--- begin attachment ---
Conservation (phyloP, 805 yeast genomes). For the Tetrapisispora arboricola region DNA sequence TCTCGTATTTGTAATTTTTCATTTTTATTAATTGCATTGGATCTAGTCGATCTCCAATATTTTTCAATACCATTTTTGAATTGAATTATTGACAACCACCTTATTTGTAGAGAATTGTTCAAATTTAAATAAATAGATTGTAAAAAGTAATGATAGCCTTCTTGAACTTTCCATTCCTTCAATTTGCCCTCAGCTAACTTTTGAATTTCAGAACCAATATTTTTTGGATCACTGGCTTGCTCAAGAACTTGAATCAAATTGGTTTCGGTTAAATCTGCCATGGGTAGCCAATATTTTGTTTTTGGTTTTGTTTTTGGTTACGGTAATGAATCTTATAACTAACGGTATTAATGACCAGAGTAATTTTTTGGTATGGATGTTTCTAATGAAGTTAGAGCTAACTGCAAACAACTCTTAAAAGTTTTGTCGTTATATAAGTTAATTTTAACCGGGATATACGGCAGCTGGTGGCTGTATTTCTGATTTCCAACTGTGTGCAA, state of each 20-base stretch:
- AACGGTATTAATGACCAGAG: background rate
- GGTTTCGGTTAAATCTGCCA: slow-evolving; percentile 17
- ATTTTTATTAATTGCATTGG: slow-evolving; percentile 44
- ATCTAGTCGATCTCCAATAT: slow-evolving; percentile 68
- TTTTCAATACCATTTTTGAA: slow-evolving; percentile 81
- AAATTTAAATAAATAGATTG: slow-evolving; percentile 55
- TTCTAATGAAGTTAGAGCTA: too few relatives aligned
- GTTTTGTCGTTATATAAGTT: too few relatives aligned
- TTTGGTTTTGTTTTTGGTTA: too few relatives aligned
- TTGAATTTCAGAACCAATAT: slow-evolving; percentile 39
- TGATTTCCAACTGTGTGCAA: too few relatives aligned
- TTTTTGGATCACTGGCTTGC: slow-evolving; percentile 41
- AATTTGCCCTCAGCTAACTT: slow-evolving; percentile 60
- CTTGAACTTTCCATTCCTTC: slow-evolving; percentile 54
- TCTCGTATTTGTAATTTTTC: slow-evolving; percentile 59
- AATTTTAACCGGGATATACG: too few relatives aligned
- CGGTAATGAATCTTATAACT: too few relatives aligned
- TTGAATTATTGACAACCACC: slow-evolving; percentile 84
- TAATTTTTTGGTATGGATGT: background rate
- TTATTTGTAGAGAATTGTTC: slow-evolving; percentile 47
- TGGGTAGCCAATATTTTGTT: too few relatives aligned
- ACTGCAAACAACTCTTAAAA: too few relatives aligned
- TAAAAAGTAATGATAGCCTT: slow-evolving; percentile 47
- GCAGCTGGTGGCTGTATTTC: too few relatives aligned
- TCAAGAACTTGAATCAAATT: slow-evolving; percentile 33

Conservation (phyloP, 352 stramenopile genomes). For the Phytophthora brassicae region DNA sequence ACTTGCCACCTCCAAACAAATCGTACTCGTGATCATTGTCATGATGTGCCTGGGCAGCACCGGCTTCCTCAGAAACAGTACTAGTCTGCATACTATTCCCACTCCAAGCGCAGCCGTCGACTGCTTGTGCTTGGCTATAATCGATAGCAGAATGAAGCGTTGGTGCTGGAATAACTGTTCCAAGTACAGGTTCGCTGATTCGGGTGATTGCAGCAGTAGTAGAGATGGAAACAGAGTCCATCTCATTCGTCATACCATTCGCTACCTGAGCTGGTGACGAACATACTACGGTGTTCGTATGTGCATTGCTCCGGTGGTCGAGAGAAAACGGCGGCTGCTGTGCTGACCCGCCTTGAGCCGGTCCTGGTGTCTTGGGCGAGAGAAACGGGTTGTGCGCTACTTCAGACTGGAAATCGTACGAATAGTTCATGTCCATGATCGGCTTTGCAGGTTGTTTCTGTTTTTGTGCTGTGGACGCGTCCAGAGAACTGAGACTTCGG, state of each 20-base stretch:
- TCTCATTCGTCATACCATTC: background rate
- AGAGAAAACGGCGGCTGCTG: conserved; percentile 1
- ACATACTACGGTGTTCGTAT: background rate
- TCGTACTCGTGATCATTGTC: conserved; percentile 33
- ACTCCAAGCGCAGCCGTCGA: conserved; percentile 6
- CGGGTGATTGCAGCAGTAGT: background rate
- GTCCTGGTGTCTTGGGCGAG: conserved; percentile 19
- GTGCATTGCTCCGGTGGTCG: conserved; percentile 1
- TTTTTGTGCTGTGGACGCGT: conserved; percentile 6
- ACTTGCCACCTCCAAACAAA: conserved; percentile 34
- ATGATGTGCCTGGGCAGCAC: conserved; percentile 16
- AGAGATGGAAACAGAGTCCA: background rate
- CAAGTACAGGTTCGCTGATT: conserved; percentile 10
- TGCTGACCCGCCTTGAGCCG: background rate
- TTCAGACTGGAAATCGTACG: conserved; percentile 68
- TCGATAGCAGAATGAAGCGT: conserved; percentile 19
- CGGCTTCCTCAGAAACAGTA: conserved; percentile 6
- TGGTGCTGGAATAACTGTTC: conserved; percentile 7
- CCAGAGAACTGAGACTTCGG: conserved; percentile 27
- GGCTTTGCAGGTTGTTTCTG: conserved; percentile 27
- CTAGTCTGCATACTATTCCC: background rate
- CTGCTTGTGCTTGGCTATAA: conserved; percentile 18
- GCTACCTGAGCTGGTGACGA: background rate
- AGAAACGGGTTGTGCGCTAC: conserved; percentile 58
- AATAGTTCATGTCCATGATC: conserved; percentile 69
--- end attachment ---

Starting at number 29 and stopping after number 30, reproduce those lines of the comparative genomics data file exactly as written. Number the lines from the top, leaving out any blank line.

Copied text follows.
- AGAGAAAACGGCGGCTGCTG: conserved; percentile 1
- ACATACTACGGTGTTCGTAT: background rate